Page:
The Coroner: Did your father make any statement to you before he died?

Witness: He mumbled a few words, but I could only catch some allusion to a rat.

The Coroner: What did you understand by that?

Witness: It conveyed no meaning to me. I thought that he was delirious.

The Coroner: What was the point upon which you and your father had this final quarrel?

Witness: I should prefer not to answer.

The Coroner: I am afraid that I must press it.

Witness: It is really impossible for me to tell you. I can assure you that it has nothing to do with the sad tragedy which followed.

The Coroner: That is for the court to decide. I need not point out to you that your refusal to answer will prejudice your case considerably in any future proceedings which may arise.

Witness: I must still refuse.

The Coroner: I understand that the cry of ‘Cooee’ was a common signal between you and your father?

Witness: It was.

The Coroner: How was it, then, that he uttered it before he saw you, and before he even knew that you had returned from Bristol?

Witness (with considerable confusion): I do not know.

A Juryman: Did you see nothing which aroused your suspicions when you returned on hearing the cry and found your father fatally injured?

Witness: Nothing definite.

The Coroner: What do you mean?

Witness: I was so disturbed and excited as I rushed out into the open, that I could think of nothing except of my father. Yet I have a vague impression that as I ran forward something lay upon the ground to the left of me. It seemed to me to be something gray in colour, a coat of some sort, or a plaid perhaps. When I rose from my father I looked round for it, but it was gone.

The Coroner: “Do you mean that it disappeared before you went for help?”

Witness: “Yes, it was gone.”

The Coroner: “You cannot say what it was?”

Witness: “No, I had a feeling something was there.”

The Coroner: “How far from the body?”

Witness: “A dozen yards or so.”

The Coroner: “And how far from the edge of the wood?”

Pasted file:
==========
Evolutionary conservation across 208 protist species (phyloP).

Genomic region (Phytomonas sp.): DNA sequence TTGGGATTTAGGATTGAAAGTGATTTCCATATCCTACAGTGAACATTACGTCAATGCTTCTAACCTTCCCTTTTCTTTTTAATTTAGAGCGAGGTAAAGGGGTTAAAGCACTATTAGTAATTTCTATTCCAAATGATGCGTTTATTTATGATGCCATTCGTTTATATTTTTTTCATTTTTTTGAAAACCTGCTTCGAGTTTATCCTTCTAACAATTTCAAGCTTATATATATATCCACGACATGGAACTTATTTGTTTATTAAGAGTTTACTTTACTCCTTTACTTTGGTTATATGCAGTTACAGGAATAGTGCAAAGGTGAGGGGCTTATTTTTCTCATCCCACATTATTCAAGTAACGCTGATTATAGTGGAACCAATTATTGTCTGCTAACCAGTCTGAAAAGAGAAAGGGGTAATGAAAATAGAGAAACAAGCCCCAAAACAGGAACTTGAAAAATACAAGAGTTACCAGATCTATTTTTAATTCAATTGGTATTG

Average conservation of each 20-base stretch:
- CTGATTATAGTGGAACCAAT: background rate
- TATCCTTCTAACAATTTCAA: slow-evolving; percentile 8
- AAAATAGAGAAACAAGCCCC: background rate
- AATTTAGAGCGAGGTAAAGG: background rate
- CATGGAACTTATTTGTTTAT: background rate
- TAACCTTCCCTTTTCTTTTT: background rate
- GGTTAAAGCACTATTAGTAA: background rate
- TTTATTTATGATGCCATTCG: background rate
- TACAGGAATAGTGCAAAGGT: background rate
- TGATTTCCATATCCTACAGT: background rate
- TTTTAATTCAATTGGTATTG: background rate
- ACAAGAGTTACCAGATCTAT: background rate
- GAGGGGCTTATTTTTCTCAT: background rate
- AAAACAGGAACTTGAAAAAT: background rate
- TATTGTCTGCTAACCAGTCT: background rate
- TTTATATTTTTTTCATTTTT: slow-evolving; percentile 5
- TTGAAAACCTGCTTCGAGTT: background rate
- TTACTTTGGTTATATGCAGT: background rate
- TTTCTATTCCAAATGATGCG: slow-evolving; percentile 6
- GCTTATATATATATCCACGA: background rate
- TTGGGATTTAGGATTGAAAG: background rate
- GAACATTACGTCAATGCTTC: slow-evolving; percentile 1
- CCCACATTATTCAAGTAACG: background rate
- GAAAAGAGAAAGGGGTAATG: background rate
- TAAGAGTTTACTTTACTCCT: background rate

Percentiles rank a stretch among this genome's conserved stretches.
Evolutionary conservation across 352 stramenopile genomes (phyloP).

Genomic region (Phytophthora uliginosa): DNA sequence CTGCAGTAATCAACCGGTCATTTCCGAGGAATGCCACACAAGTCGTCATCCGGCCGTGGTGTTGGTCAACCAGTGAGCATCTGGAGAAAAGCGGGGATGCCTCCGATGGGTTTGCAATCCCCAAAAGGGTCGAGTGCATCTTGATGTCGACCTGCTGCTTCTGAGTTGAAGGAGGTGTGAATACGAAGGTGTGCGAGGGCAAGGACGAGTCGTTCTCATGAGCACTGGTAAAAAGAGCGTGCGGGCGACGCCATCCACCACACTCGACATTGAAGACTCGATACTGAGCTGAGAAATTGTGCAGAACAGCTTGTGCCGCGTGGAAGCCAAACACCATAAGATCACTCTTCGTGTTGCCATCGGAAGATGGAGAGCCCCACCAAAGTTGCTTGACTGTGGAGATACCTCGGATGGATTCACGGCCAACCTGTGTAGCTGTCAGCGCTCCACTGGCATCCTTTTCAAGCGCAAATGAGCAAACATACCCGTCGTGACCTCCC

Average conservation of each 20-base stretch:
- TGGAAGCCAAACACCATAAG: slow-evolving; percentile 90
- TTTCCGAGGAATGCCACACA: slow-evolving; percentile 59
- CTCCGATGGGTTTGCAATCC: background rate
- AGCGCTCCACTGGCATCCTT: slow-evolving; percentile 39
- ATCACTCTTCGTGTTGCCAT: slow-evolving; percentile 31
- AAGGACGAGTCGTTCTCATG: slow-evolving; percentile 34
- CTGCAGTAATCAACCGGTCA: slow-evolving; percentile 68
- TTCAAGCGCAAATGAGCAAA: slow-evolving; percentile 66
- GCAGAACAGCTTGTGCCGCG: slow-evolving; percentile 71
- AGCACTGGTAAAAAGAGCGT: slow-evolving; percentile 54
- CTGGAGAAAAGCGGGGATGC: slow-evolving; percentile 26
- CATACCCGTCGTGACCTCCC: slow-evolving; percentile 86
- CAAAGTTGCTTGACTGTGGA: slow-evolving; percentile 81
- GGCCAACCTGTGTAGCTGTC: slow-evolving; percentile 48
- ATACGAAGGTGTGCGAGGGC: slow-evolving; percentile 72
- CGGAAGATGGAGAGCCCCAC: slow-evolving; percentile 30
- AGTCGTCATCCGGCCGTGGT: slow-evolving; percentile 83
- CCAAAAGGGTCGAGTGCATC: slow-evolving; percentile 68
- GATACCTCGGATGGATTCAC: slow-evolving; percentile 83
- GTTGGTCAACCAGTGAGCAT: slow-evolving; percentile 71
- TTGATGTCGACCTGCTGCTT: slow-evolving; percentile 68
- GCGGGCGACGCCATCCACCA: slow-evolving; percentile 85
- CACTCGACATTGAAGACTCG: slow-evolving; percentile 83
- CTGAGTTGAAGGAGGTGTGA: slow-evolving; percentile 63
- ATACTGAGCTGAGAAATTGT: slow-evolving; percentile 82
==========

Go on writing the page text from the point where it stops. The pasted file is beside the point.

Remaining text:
Witness: “About the same.”

The Coroner: “Then if it was removed it was while you were within a dozen yards of it?”

Witness: “Yes, but with my back towards it.”

This concluded the examination of the witness.

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A Case of Mistaken Identity

Glancing about him like a rat in a trap

“My dear fellow.” said Sherlock Holmes as we sat on either side of the fire in his lodgings at Baker Street, “life is infinitely stranger than anything which the mind of man could invent. We would not dare to conceive the things which are really mere commonplaces of existence. If we could fly out of that window hand in hand, hover over this great city, gently remove the roofs, and peep in at the queer things which are going on, the strange coincidences, the plannings, the cross-purposes, the wonderful chains of events, working through generation, and leading to the most outré results, it would make all fiction with its conventionalities and foreseen conclusions most stale and unprofitable. ”

“And yet I am not convinced of it,” I answered. “The cases which come to light in the papers are, as a rule, bald enough, and vulgar enough. We have in our police reports realism pushed to its extreme limits, and yet the result is, it must be confessed, neither fascinating nor artistic.”

“A certain selection and discretion must be used in producing a realistic effect,” remarked Holmes. “This is wanting in the police report, where more stress is laid, perhaps, upon the platitudes of the magistrate than upon the details, which to an observer contain the vital essence of the whole matter. Depend upon it, there is nothing so unnatural as the commonplace.”

I smiled and shook my head. “I can quite understand your thinking so.” I said. “Of course, in your position of unofficial adviser and helper to everybody who is absolutely puzzled, throughout three continents, you are brought in contact with all that is strange and bizarre. But here” — I picked up the morning paper from the ground — “let us put it to a practical test. Here is the first heading upon which I come. ‘A husband’s cruelty to his wife.’ There is half a column of print, but I know without reading it that it is all perfectly familiar to me. There is. of course, the other woman, the drink, the push, the blow, the bruise, the sympathetic sister or landlady. The crudest of writers could invent nothing more crude.”